David Brooks' column today really helped crystallize for me my qualms about Elena Kagan. Her life, so far as one can tell, is her career, and her career has been built by avoiding any tough or difficult political or moral positions, eschewing any rigorous intellectual debate in which she takes a clear stand one way or the other, pleasing every single authority figure she has encountered, and reveling in the approval of the First Class Car Acela Corridor elite. The NYT profile - which is superb apart from its editorial decision to excise any account of any non-trivial private life (she smokes cigars!) since high school - is chilling in its assessment of a human soul in steady, determined pursuit of approval and power.
Name one risk she has taken with her career. I can't.
And when you notice that she intended to be a Supreme Court Justice from her childhood, and when you see how the hearings process shifted after Bork toward favoring the blander, less substantive, less controversial liberal avatars who now sit on the court, her strategy makes total sense. But where has she experienced the brunt of the law on ordinary people, as the president has described one of his criteria for the court? I guess if you regard Larry Tribe and Charles Ogletree as victims of the world, you could make a case for her empathy. But apart from that? Not much that I can see.
Where is the struggle in her life story that could possibly equate with Sotomayor's? The NYT is very keen to let us know that the Upper West Side where she grew up was not as tony as it is today. Er, that's about it. Michael Waldman hilariously cites her real world experience as part of the Clinton domestic policy apparatus. Not a single anecdote in her life-story would be out of place in a Rhodes Scholar application - and I mean that as damning. Every one is just quirky enough - but equally framed to show she represents no conceivable threat to any conceivable liberal interest or authority.
Kagan strikes me as the Democratic elite's elitist: free of any conviction that is not caged in a web of Clintonian caution, punctiliously diligent in every aspect of her career, motivated by a desire never to offend those with power, and rewarded in turn by the protection and praise of these elites. Here is Walter Dellinger's almost comically balanced, well-polished, piece of bullshit:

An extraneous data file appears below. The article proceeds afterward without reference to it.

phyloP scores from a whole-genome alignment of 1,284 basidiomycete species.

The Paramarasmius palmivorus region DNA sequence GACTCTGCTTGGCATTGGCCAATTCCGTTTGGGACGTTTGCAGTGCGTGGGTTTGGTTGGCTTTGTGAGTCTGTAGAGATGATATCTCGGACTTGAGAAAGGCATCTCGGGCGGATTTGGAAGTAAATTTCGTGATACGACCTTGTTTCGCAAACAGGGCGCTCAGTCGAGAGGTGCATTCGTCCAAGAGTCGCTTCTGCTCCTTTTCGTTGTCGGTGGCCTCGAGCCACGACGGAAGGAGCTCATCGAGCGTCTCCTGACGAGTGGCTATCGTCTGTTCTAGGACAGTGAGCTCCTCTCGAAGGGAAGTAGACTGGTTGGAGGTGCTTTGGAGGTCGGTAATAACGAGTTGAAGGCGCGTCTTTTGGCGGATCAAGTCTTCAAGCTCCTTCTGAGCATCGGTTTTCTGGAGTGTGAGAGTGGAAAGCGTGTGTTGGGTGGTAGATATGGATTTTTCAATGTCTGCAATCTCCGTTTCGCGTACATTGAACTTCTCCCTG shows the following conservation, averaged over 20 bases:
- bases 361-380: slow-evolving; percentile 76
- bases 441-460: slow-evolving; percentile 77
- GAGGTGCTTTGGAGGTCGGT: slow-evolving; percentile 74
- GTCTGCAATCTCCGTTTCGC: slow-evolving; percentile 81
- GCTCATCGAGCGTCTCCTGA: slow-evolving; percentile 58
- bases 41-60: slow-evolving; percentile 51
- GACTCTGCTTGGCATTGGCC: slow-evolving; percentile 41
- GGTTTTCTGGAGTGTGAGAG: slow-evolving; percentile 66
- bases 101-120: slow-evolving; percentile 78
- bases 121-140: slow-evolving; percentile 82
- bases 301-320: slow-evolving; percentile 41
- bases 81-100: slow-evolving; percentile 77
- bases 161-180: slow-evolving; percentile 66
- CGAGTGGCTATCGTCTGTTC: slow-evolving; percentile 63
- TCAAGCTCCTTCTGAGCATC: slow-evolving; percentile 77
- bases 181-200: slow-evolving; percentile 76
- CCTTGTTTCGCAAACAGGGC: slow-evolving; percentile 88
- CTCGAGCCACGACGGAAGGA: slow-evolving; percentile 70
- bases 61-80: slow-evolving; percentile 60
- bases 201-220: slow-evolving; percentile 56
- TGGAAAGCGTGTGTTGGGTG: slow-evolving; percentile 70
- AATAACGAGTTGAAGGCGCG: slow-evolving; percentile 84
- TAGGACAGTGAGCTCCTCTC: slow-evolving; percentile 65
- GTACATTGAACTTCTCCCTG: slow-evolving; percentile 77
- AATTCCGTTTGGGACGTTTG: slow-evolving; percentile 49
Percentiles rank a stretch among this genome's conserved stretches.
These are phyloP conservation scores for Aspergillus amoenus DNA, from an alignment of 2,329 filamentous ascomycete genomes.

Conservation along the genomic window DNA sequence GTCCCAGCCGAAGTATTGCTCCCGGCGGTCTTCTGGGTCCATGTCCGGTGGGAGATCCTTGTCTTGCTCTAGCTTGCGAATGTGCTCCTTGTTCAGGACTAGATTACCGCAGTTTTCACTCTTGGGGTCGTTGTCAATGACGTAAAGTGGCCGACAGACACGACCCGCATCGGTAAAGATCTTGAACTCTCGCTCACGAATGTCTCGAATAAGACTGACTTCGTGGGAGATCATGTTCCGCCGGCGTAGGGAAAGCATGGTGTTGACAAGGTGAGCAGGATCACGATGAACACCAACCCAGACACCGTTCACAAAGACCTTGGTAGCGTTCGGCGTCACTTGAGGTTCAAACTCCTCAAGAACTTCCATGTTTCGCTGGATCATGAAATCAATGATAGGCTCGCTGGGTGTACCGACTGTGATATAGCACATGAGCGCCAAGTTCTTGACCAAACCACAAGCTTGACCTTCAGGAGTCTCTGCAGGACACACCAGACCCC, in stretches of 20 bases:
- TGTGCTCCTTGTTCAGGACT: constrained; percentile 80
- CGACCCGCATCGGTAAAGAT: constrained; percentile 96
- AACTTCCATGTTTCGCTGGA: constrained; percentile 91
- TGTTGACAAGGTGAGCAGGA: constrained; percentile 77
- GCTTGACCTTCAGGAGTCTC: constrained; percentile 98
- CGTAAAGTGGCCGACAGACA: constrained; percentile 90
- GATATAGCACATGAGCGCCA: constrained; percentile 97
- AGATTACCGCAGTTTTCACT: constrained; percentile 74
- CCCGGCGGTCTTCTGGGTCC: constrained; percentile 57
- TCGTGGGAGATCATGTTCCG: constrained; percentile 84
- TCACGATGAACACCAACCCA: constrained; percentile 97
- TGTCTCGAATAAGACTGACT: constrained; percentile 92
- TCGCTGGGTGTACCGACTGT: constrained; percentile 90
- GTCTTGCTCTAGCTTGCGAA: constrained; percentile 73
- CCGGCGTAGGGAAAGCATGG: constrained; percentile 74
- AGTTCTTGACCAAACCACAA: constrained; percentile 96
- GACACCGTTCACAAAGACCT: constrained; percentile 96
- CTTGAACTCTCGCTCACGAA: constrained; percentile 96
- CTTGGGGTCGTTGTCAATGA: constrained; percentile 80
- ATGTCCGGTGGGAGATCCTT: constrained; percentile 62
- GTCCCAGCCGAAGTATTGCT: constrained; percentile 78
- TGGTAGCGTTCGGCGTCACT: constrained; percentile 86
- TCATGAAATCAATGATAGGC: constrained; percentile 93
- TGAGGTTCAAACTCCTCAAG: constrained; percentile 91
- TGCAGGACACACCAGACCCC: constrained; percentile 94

“Her open-mindedness may disappoint some who want a sure liberal vote on almost every issue. Her pragmatism may disappoint those who believe that mechanical logic can decide all cases. And her progressive personal values will not endear her to the hard right. But that is exactly the combination the president was seeking.”
Notice how every single virtue - open-mindedness, pragmatism, "progressive personal values" whatever that means) - is framed as naturally meeting resistance from those outside the sequestered liberal judicial elite. And this opposition merely confirms - how could it not? - the broad beneficence of one of their own, leavened with the necessary sprinkling of inoffensive anecdotage. Even her youthful smoking - what a rebel! - is balanced by her attempt to regulate tobacco in her later years, and, in case anyone might think of her as a puritan, the cigar anecdote is thrown in for good measure.
It's all so comfy, isn't it? Those poker parties. Those committee meetings. No wonder Jeffrey Rosen and Jeffrey Toobin validate her. But at least they have offered an opinion or two from time to time on issues every thinking person would discuss. She hasn't. And remember that we are told that her early family life was a cauldron of debate and discussion. In a way, talking about the closet of sexual orientation is beside the point. Her entire life seems to have been a closet - in the pursuit of a career.
David Brooks calls this generational elite pattern - which is far broader and wider than Kagan's lone example - "disturbing." I find it depressing. And none of us has any clue whatsoever what kind of justice she would be - and that's fine with those in the elites who need only their private knowledge and web of social networks to give one of their own so much power over so many, without ruffling her composure one little bit.